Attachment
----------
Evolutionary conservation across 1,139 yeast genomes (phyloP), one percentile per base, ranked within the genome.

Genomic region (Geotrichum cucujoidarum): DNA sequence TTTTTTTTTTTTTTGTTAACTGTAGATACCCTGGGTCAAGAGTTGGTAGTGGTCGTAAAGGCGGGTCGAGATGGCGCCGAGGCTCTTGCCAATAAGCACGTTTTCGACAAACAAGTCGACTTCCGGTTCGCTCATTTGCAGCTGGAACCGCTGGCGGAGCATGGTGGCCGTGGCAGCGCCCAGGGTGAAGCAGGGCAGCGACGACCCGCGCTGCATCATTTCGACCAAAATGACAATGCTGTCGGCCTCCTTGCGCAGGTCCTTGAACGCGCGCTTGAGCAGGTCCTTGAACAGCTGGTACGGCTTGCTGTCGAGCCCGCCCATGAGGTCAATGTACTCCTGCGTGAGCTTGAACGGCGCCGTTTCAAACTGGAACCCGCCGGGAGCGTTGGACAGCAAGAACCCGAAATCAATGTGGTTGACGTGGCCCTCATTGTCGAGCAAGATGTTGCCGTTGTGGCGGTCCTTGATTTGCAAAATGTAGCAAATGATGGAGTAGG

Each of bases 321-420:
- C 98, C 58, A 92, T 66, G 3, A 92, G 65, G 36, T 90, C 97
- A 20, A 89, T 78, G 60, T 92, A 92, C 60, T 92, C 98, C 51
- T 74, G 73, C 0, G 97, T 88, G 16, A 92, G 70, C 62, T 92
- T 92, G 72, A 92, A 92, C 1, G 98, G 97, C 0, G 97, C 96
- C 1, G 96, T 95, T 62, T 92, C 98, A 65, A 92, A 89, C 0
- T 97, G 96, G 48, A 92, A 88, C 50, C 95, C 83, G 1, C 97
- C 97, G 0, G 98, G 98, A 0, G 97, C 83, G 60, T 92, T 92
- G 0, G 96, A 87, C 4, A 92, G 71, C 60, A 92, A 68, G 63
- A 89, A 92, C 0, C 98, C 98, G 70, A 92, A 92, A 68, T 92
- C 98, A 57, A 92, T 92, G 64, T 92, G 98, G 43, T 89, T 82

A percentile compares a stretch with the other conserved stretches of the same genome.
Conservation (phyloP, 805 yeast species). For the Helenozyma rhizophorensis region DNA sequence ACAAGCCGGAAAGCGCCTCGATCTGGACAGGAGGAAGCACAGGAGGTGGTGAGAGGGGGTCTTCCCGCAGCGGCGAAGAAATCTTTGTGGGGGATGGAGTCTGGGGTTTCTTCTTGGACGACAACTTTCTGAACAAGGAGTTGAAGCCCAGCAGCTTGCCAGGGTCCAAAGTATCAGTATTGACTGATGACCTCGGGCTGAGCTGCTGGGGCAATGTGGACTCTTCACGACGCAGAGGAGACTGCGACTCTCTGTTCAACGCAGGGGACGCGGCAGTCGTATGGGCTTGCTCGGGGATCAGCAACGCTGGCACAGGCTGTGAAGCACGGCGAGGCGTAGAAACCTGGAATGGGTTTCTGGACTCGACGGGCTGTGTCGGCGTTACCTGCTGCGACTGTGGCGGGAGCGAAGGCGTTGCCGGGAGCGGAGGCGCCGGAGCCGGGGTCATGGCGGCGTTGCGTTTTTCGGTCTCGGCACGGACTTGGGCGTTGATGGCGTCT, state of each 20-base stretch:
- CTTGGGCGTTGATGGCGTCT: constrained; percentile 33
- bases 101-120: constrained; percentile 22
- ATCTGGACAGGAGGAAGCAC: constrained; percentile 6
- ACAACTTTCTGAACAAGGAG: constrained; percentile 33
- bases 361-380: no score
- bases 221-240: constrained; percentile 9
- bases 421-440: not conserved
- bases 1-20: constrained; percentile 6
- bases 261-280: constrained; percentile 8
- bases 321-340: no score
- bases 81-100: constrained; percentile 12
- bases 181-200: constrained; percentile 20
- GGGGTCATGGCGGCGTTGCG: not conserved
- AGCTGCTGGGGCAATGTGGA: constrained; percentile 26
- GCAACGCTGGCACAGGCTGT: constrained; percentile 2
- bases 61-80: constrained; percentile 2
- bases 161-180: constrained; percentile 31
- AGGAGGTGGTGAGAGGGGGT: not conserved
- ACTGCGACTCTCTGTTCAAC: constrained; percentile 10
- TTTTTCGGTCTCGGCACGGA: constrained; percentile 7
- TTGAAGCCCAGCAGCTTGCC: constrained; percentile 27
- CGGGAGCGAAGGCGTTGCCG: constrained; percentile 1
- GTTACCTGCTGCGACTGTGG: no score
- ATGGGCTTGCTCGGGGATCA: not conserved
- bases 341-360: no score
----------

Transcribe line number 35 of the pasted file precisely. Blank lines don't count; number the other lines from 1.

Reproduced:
- TTTTTCGGTCTCGGCACGGA: constrained; percentile 7